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The (Hidden) Good Side of CES
CES Review


CES show in Las Vegas
Crowds of attendees await the opening of the trade show floor at CES in Las Vegas.
Photo courtesy CES


Gary Shapiro
Gary Shapiro, CEO of the Consumer Electronics Association, which puts on the International CES show, during the opening keynote address.
Photo courtesy CES


CES attendees
Attendees at CES take a closer look at new products on display. )
Photo courtesy CES


Navman
Navman
Roadmaster
Roadmaster
Photodex
Photodex
Panasonic
Panasonic
Panasonic
Panasonic

According to tradition, the only thing more boring than a home movie, back in the 8mm film days, was a home slideshow. At least the movies had movement to keep you awake. Nevertheless, slides hung on from the advent of Kodachrome, in the mid-1930s, up till the dawn of the digital age. People may still be projecting their Ektachrome transparencies, but have you seen the price of digital projectors? Moderately priced ones were two grand until very recently.

But things have changed again. Now you can buy a digital projector for under a grand. It's still a lot, compared to the old Carousel, but it's a lot less than it used to be. Regardless of how much more the price of projectors comes down, the market has already got to be bigger than before. And at the CE show, the biggest names in the business were encouraging their usage. In fact, most of the companies now making printers also make digital projectors.

So all of a sudden, in the midst of the let's-stay-home-tonight-honey, widescreen, hi-def, multichannel, wireless, and easy-to-add-to home theater, you have a way of looking at your snapshots equally large and hi-def from the comfort of your own couch. How, exactly, do you place them on the screen, one after the next?

In the days of the Carousel projector, it was with a "clunk" and a moment of blackout in between pictures. That moment of darkness was intrusive, but short of buying a second projector and a dissolver—which some people did from the late 1960s through the '90s—there was nothing you could do but live with it.

Today there's something you can do. You can put dissolves—and, depending on your equipment, dozens to hundreds of additional transitional effects—between each picture. Just like the pros have been doing since D.W. Griffith's time. And you don't even need a second projector and a dissolver. Software does it all, using one single projector.

In some cases, such high-tech playback effects can even be created in-camera, producing a slideshow on the camera monitor—or, presumably, on any larger display that the camera's video output can support, camcorder-style.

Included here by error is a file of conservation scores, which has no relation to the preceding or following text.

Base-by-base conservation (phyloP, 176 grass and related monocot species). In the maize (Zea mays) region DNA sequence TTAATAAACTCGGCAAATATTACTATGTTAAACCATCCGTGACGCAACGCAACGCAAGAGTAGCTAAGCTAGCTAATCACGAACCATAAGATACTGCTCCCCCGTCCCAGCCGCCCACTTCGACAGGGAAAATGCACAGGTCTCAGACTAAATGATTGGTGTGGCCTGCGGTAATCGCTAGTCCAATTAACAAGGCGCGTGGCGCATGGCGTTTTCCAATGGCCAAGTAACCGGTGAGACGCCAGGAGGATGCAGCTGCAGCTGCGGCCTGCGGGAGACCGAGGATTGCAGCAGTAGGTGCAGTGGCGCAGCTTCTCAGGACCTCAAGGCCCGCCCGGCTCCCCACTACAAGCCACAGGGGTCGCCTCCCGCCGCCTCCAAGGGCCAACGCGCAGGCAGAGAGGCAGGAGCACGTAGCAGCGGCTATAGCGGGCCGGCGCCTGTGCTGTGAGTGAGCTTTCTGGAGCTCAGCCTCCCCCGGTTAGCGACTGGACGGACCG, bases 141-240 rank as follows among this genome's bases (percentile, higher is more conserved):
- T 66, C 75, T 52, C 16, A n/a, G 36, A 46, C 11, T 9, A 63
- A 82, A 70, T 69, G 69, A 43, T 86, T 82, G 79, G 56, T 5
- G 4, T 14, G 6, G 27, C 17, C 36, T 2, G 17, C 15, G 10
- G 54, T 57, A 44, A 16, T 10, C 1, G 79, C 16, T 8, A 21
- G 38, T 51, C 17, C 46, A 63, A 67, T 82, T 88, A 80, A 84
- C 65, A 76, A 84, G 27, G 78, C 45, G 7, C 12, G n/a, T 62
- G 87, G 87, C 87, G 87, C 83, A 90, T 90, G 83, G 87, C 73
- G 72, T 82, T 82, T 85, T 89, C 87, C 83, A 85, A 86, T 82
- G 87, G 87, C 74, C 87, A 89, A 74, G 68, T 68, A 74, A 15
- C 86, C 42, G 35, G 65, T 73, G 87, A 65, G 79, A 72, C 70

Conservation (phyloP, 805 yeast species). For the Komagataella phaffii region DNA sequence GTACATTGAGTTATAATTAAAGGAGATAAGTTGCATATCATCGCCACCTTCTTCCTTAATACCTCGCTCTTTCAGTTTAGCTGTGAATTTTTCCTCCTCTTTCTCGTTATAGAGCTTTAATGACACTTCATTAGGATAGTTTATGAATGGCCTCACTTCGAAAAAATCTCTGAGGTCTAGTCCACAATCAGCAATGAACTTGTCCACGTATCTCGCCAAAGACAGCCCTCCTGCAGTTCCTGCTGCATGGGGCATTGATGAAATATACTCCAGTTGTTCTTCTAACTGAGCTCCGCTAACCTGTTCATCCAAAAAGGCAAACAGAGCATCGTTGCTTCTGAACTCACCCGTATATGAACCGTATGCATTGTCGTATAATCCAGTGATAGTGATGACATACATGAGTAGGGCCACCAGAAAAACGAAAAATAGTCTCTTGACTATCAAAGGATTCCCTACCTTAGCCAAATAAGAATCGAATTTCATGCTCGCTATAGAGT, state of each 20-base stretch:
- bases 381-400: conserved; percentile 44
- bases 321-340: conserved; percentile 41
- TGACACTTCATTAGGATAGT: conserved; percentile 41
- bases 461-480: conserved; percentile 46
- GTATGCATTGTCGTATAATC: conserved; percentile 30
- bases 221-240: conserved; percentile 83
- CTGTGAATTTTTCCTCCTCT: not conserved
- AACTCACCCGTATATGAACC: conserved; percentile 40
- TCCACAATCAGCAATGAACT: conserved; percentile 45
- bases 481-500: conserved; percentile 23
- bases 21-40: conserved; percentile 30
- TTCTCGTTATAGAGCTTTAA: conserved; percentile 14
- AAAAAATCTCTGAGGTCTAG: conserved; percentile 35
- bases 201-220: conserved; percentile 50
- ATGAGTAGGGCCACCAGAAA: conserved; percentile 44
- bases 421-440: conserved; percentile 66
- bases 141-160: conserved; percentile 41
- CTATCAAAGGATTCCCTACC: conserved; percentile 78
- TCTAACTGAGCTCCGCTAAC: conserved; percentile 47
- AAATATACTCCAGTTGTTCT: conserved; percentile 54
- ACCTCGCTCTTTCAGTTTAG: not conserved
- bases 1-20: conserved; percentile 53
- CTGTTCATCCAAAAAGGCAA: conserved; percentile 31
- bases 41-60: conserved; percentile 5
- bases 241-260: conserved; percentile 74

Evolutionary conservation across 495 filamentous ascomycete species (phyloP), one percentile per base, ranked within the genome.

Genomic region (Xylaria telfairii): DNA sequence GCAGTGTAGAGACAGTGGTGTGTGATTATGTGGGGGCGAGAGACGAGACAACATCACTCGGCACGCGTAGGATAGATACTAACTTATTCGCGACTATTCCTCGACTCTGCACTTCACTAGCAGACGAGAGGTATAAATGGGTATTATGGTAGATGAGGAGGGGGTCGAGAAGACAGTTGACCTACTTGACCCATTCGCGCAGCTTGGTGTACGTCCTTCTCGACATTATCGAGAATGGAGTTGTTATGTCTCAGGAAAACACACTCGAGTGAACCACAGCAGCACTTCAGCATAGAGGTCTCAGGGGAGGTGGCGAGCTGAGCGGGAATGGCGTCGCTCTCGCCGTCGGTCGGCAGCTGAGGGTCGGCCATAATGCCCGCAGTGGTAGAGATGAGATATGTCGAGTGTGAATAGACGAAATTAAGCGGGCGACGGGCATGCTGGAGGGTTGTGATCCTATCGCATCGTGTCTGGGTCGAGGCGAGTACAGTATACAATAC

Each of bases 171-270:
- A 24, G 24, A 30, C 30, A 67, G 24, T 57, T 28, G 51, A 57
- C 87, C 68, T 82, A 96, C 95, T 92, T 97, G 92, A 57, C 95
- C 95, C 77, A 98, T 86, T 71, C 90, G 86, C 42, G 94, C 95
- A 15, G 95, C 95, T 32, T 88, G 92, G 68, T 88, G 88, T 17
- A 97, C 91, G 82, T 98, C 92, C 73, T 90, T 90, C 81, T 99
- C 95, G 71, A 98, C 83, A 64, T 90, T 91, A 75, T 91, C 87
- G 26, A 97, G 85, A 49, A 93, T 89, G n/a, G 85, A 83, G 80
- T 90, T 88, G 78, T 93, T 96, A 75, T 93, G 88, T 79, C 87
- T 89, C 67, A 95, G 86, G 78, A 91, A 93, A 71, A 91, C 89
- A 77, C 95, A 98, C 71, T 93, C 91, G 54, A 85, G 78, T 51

Slideshow playback from a digicam? Using random transitions from a palette of hundreds available? It's more dazzling than a "clunk" show.

But also, once a customer starts projecting a slideshow, he or she may notice the pictures work better rearranged. Maybe they should follow a thematic sequence, rather than the chronological order they were made in. Maybe the transitional effects shouldn't be random—maybe they should all be dissolves, or wipes, or some other classic standard, because that one effect seems more attractive or thematically appropriate. Maybe there should be a soundtrack. Maybe, in a day when people are buying cameras that shoot both stills and movies, the slideshow should present both.

If you think of a slideshow as the projected counterpart of scrapbooking, you begin to see the potential scope of things. And Sony and Panasonic—although they might not be fully aware of it—are begging the public to make projectable scrapbooks to endear them more to their home theaters, so they'll be transfixed by the 97-inch screen introduced at the CE show next year.

The problem has been that the software for making slideshows has been frightfully primitive. It didn't always provide the control required for mixing media, or timing the transitions, or adding soundracks, or incorporating movies. Some of it times your pictures, automatically, to synchronize with the beat of prerecorded music. It can make an enjoyable presentation. But just as some people found their home printers leading to scrapbooking, others might find their projected snapshots to be the more appealing if a bit more thought, storytelling, and technical pizazz were planned in.

For a couple of years, we've come across Photodex at ShowStoppers, one of the satellite, media-only sideshows that augment the main events like CES. Their previous ProShow Gold software showed promise. Their latest release is called ProShow Producer, and it shows even more promise.

Apparently simpler to work with than a dedicated video-editing program, ProShow Producer permits adding movie clips to slideshows as though they were slides themselves. It also permits an automatically executed pan or zoom (or both) across still images, bestowing upon them a touch of the animator's camera. Soundtracks can be added to the finished presentation.

Slideshows and mixed-media presentations historically have had powerful roles in education, sales promotion, motivation, orientation, and similar highly practical applications. On the whole, they can be made more easily, quickly, and inexpensively than full video productions. And now they can be effused and suffused through the home theater into a screened family album and scrapbook. Is that a new market? Could anybody sell to it? Who knows? Via the home theater and software like ProShow Producer, there may be a whole new trend in the offing.

We've tried ProShow Producer since the CES, and so far we like it. We'll probably have a lot more to say about the prospects of projected pictures in coming issues.


   







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